during Her Majesty's reign. Sir Ernest's great energy and capacity
for administrative work, backed up by the great experience which he
acquired whilst Chairman of the Traffic Committee, enable him to
deal with all those multifarious duties and intricate questions of
finance and general administration with a master hand. He is very
clear-sighted, rather cautious, blended with firm determination quali-
ties the exercise of which are constantly called into play, in spite of all
the advantages secured by an elaborate system of delegation.



WHILST the directors are in supreme authority and have the
ultimate responsibility of the affairs of the Company, the
practical and technical head of the administration is, of course, the
General Manager, who has the sole responsibility of giving final and
authoritative advice in regard to all practical matters, and, further,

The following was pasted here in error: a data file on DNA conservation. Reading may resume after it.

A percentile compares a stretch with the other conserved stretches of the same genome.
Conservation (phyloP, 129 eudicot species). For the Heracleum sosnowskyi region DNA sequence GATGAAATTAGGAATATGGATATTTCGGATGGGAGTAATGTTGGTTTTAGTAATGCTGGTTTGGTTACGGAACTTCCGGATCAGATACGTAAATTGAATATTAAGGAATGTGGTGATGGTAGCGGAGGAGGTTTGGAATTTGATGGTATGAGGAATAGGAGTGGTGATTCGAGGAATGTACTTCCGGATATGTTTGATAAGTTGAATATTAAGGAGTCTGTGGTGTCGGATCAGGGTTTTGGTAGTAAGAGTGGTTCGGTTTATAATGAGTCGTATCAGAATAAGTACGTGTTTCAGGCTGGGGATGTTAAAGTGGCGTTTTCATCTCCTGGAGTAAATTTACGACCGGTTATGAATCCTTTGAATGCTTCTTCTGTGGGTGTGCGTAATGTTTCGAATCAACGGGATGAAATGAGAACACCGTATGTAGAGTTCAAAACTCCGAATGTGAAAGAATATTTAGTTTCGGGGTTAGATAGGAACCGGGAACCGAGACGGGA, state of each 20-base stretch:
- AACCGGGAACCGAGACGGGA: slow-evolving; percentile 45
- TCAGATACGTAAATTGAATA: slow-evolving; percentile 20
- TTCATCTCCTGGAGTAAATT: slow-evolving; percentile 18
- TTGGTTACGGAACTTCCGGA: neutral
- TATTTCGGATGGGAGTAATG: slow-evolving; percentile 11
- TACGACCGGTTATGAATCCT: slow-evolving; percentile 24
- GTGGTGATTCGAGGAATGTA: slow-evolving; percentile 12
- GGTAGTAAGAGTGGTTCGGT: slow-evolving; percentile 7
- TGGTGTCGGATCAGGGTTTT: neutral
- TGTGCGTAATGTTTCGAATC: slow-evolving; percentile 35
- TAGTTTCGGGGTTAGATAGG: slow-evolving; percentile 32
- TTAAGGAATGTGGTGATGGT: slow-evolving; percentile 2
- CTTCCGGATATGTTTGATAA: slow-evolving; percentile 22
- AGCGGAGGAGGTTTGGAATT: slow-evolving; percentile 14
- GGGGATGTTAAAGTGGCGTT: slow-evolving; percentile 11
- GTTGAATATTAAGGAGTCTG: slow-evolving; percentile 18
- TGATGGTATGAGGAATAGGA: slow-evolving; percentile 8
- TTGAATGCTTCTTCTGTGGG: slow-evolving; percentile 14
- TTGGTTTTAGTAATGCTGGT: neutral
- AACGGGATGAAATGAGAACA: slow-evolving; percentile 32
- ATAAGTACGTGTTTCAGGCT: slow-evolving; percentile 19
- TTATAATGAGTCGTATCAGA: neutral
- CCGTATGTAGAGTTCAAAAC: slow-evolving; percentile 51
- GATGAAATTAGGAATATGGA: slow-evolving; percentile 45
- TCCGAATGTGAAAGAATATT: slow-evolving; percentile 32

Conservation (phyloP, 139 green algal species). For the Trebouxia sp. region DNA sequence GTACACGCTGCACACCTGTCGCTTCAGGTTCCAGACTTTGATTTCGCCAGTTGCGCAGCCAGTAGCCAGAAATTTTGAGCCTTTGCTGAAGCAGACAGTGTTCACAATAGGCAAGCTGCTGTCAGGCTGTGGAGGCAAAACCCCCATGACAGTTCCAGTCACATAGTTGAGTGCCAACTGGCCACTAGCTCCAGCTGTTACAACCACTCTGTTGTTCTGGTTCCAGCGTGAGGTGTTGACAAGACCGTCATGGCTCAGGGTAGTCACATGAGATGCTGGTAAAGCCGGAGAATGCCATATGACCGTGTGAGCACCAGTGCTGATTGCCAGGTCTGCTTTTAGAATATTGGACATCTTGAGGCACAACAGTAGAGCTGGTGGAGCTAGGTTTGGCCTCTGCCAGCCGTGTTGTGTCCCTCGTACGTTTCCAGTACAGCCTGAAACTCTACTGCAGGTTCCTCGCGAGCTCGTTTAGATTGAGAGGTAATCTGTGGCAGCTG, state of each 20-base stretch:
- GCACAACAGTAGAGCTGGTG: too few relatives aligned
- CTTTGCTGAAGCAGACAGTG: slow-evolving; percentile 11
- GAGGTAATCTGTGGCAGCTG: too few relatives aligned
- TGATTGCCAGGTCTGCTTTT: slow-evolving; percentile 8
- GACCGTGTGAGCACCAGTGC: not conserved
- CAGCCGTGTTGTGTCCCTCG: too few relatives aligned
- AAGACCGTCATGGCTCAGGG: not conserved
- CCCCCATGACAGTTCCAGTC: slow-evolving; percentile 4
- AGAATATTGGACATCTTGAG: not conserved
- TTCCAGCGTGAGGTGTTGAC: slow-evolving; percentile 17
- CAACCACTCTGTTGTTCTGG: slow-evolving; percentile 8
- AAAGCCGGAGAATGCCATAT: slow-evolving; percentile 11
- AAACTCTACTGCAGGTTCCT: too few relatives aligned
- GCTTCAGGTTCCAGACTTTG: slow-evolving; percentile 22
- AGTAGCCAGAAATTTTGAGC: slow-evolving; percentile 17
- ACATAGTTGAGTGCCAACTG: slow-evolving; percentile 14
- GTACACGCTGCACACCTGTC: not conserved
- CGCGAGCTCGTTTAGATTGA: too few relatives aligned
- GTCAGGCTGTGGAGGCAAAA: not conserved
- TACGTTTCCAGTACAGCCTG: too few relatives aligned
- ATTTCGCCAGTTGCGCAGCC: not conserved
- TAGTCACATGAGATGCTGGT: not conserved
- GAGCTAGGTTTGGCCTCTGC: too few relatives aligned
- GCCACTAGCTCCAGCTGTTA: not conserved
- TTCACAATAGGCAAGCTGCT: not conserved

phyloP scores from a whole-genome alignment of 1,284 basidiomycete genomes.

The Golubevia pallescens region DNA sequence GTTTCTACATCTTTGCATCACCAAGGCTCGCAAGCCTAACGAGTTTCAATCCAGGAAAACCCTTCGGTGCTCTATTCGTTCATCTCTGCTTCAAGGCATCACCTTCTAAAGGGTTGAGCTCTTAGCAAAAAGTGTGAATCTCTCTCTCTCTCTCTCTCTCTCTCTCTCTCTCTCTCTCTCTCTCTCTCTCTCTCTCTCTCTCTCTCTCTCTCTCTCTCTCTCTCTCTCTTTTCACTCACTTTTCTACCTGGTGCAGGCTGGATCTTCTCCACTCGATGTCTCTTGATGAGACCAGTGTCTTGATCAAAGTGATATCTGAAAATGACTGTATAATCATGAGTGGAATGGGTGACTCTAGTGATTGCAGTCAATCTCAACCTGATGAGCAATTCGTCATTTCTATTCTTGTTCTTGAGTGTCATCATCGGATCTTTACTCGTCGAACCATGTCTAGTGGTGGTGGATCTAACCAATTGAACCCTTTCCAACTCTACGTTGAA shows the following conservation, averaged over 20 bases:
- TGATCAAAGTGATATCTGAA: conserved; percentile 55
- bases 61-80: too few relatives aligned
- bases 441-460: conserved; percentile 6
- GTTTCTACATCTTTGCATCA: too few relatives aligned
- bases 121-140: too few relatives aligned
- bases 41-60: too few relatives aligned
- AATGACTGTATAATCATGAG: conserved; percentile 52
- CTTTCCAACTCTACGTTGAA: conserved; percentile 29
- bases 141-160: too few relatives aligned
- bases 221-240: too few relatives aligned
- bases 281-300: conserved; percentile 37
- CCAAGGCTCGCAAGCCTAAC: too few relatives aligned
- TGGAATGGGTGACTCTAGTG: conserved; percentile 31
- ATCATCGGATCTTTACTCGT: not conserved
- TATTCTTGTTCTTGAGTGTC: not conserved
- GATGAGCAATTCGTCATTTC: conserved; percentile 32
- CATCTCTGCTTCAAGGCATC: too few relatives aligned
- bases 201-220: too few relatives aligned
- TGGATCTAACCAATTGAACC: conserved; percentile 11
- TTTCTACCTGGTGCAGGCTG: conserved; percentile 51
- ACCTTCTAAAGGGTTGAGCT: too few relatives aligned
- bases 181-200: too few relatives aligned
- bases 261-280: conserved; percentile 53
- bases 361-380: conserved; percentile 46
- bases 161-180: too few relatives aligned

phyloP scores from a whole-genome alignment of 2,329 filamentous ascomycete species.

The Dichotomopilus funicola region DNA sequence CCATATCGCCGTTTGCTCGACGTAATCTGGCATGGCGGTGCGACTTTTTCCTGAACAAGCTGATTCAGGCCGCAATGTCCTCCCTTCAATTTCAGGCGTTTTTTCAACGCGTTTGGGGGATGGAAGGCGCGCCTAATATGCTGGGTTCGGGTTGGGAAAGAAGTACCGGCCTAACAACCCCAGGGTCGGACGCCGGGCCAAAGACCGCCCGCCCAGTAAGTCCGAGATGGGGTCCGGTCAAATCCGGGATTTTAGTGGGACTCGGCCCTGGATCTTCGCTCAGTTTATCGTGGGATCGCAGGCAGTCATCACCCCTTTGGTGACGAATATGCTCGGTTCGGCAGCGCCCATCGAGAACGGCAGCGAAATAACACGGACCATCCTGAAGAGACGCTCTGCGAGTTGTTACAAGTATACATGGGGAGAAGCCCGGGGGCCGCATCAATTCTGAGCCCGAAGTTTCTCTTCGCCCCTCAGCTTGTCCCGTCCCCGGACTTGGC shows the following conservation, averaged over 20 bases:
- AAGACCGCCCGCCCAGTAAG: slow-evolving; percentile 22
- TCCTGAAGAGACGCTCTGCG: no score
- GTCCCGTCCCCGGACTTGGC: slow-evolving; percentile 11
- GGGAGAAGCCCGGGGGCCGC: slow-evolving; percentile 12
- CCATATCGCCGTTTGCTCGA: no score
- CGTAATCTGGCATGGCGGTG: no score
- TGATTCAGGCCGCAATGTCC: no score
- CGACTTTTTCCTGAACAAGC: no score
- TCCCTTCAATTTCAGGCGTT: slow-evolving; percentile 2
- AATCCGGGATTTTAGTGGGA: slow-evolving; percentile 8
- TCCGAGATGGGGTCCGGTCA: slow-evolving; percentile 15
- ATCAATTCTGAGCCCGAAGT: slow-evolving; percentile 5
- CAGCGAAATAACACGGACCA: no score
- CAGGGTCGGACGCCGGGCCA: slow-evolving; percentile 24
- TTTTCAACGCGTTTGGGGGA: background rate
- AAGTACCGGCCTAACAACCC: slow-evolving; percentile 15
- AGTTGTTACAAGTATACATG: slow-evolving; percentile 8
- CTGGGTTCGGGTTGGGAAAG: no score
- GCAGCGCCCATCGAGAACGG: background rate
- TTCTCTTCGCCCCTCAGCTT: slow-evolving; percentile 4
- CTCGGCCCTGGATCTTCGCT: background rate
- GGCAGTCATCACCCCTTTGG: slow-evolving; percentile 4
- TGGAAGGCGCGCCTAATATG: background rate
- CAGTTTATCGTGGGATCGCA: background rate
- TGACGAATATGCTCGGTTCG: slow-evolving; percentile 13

he has the additional duty imposed upon him of seeing that it is
carried into actual working. But although the whole of the general
working and administration of the line vests in the General Manager,
the executive responsibility for the working of the railway is divided
into many departments, some of which have supreme heads, who
are independent of each other and are separately responsible to the
directors. The following heads of departments are directly respon-
sible to the directors for the conduct and administration of all that
comes within their respective spheres : The General Manager, the
Secretary, the Accountant, Locomotive Superintendent, the Engineer-
in -Chief, the Stores Superintendent, the Carriage and Wagon Super-
intendent, the Hotels and Refreshment Rooms Manager. However,
this general rule is subject to this modification, if it may so be termed,
that the General Manager has the supreme control of the working
of the line generally in all departments, and the directors confer
with him on the general policy of the Company; and he likewise
has to deal with all parliamentary matters, agreements and arrange-
ments with other companies as to through traffic, leasing of lines,
traffic arrangements on joint lines, and generally with all questions
of the first importance, subject, of course, to strictly technical ques-